Digital cylinder 'stat?

Just a musing really. With the large number of digital (programmable - but that's not really the issue) *room* thermostats now on the market at reasonable prices, have I missed something, or is there a reason why no-one seems to be producing a digital *cylinder* thermostat?
Surely with one of these you could do all sorts of clever things like... ummm... pre-firing the boiler as hot water is drawn off but before the tank reaches the "low" setpoint... have two sensors to allow day-period variances (e.g. keep the top 1/3rd hot during the day, but fill the tank in the evening)... allow user choice over "hysterisis" (or however you spell it) so that boiler cycling is minimised... and probably loads more that I haven't thought of.
This is the point where someone either tells me it's been done and is available or tells me that there is no need to ditch the bimetal thermostat because...
:-)
Hwyl!
M.
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Martin Angove wrote:

Get the water piping hot for when you come home from work at the pit but set the temp lower for night and daytime when you only want to wash the dishes, or somesuch. Looks like an idea with scope.

I think I saw one once but couldn't find it when I trawled the usual websites.
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But why ? Do you need to check the exact temperature of the water ?

You can have thermocouples installed around the system that feed back to a selectable LCD display. This lets you check the temperatures at various points around the whole system. I've only ever seen them used in commercial systems though.

No. Can't say I've seen anything other than the bimetal strip being used again the outside of a cylinder wall. As I said above, I've seen systems with thermocouples placed in tanks and on pipes, that feed signals back to a display board. But never in a domestic system.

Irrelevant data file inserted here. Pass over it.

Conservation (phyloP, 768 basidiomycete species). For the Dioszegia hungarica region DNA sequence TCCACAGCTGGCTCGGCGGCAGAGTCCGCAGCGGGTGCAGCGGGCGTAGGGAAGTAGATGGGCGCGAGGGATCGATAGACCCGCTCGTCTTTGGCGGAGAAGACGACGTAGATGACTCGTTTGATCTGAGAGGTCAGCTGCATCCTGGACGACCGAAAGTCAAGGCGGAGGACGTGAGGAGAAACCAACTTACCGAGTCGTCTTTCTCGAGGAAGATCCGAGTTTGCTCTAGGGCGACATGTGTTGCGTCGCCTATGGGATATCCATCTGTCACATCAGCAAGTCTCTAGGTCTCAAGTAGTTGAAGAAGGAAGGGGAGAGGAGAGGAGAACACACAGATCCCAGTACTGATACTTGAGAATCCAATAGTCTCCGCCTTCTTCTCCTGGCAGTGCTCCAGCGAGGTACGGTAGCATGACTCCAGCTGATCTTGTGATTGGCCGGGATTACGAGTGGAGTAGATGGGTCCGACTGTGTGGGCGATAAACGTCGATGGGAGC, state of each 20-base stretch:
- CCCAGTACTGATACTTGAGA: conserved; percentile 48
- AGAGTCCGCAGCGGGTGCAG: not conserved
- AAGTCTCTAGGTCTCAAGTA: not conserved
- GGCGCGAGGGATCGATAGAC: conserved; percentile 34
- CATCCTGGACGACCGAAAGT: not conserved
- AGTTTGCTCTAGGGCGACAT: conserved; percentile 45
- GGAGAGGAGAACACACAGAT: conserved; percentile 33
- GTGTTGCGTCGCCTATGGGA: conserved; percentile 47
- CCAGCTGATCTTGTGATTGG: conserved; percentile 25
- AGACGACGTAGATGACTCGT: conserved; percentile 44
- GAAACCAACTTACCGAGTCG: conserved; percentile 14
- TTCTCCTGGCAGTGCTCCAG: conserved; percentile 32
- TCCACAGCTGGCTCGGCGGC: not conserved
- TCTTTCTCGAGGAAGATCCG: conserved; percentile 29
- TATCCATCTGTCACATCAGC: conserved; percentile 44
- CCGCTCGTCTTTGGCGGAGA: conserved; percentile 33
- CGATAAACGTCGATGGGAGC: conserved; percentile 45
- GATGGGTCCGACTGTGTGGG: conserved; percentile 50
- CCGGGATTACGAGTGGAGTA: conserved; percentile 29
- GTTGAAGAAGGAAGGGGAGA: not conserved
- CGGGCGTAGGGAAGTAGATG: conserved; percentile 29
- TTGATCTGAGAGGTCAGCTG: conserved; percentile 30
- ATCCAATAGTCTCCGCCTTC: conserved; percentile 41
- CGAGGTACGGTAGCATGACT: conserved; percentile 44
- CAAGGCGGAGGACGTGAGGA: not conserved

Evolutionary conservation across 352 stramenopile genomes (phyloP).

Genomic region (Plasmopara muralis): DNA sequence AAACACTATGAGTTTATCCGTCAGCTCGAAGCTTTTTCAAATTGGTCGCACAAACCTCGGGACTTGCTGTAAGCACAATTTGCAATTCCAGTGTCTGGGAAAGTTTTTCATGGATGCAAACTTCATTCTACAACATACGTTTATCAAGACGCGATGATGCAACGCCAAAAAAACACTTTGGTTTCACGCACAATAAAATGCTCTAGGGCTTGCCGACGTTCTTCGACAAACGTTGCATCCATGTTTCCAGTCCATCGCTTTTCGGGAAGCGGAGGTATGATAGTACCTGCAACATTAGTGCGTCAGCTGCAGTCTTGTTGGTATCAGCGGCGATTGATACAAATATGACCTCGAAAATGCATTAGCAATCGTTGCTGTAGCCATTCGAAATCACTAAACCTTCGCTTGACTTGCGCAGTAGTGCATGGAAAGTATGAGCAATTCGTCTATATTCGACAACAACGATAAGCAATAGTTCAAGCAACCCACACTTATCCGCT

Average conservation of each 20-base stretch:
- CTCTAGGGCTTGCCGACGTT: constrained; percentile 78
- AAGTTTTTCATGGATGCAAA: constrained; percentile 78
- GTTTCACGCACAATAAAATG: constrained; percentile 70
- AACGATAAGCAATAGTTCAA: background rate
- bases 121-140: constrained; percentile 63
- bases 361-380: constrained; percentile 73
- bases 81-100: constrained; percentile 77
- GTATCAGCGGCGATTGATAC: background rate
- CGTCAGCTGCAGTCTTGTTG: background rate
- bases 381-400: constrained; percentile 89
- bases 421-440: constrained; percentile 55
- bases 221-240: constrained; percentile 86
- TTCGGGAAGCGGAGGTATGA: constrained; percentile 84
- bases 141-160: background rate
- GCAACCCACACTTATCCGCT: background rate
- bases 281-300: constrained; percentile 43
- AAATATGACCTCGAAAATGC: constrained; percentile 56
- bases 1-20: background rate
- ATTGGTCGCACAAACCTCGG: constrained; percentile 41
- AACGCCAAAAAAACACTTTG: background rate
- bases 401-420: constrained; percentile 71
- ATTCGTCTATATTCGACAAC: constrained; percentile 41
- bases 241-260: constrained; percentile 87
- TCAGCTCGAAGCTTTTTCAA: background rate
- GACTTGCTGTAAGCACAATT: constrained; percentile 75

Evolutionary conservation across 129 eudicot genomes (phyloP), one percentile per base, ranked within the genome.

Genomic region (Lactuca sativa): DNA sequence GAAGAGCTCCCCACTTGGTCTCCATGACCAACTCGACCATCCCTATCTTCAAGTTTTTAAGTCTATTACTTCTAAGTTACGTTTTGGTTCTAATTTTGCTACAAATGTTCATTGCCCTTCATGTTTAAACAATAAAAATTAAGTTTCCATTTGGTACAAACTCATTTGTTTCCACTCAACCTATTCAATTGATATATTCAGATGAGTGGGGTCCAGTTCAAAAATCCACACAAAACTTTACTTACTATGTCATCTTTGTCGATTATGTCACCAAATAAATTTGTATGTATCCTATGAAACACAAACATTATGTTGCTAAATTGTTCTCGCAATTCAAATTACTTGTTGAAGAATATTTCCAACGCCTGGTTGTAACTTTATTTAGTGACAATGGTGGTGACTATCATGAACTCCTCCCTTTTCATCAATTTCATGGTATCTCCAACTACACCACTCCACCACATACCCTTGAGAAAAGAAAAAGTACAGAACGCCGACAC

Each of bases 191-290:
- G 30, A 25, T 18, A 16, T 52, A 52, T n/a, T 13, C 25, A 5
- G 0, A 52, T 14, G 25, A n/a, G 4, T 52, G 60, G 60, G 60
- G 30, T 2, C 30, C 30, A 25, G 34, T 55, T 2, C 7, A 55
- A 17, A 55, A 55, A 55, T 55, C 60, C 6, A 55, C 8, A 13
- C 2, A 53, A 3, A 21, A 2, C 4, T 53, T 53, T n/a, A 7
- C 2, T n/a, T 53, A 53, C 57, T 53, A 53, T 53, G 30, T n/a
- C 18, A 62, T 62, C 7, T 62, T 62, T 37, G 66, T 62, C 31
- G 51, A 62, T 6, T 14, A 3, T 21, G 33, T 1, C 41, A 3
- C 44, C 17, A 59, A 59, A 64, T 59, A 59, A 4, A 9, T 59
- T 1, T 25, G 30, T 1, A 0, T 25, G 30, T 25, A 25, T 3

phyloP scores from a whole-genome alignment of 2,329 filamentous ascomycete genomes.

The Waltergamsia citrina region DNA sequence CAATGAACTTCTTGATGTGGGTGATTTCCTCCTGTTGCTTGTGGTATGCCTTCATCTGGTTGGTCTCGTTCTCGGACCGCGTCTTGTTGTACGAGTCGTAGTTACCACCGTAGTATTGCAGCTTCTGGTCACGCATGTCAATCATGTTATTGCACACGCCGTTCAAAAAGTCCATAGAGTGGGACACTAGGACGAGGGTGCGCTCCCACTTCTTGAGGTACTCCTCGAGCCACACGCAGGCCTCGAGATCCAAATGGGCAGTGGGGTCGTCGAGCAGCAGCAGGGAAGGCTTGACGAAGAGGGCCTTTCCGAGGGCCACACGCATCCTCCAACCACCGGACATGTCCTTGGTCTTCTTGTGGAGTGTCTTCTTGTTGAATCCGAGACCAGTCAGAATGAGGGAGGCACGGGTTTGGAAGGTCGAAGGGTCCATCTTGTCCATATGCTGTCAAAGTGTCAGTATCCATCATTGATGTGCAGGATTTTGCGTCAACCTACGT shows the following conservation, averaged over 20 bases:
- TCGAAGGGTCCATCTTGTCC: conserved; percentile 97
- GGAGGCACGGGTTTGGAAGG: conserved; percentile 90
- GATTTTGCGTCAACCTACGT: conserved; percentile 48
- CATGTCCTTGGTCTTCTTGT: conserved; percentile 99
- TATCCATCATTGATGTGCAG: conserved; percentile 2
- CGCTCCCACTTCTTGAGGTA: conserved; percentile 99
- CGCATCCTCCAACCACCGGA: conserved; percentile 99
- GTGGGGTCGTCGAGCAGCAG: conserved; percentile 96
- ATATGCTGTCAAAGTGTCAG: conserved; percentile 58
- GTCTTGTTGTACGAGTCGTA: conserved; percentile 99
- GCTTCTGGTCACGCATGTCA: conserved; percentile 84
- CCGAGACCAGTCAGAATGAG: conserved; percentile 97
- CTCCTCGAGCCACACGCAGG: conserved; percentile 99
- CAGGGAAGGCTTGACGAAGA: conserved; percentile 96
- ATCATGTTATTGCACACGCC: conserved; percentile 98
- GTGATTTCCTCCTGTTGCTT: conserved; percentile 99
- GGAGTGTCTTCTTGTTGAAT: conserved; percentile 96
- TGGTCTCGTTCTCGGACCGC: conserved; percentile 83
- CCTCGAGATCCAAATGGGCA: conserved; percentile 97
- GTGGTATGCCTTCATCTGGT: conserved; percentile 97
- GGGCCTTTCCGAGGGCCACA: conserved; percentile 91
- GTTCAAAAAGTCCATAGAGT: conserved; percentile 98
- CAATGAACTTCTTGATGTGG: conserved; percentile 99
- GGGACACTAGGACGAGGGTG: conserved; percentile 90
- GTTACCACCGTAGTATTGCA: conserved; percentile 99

There is a product called a boiler manager:
http://www.deeter.co.uk/boiler.htm
which we tested for Deeter when in prototype, and have since installed in a few mainly local authority buildings. It checks the flow temperature from the boiler against the return temperature, and only allows the boiler to fire when the difference is just 3 degrees C between them. It is fitted across the main boiler stat', so doesn't really take anything away from the control of the boiler. You set it manually to the top temp' and it automatically controls the lower difference itself.
I've been told it has saved two childrens homes we visit regularly, loads of money on their bills over just the first years running period. I have one fitted here in the house, and between the the first two years of having the heating system and the second two years after fitting the manager, we noticed a saving of at least half on the running costs. And that's no joking. We haven't noticed any difference in the atmosphere or the hot water supply, so it is basically only controlling the boilers firing cycles.
It is an expensive piece of kit to buy though, we got ours because of the testing, but you should be able to get the outlay back withing two years of running the system with it attached.
Boy can I go on a bit. :-))
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This is just a load compensation controller. You say it fires when the flow/return delta T (differential) is below 3C. This would just cycle. Having a brief read of the front page, I'm sure it does not do this.
Load compensation controls are now an integral aspect of many condensing boilers. They do the same thing by sensing the flow and return. If for e.g., the boilers delta T should not be more than 22c, then it will not allow the boiler to fire until it can give a flow of 62C, if say the return is at 40C. Also if a system is fitted to a radiator delta T of 11C then it will not allow the flow temp to be less than 11C higher than the return. This way the boilers heat exchanger is protected and the flow and return delta T is never less than 11C.
That is the basics, but many makers do it differently.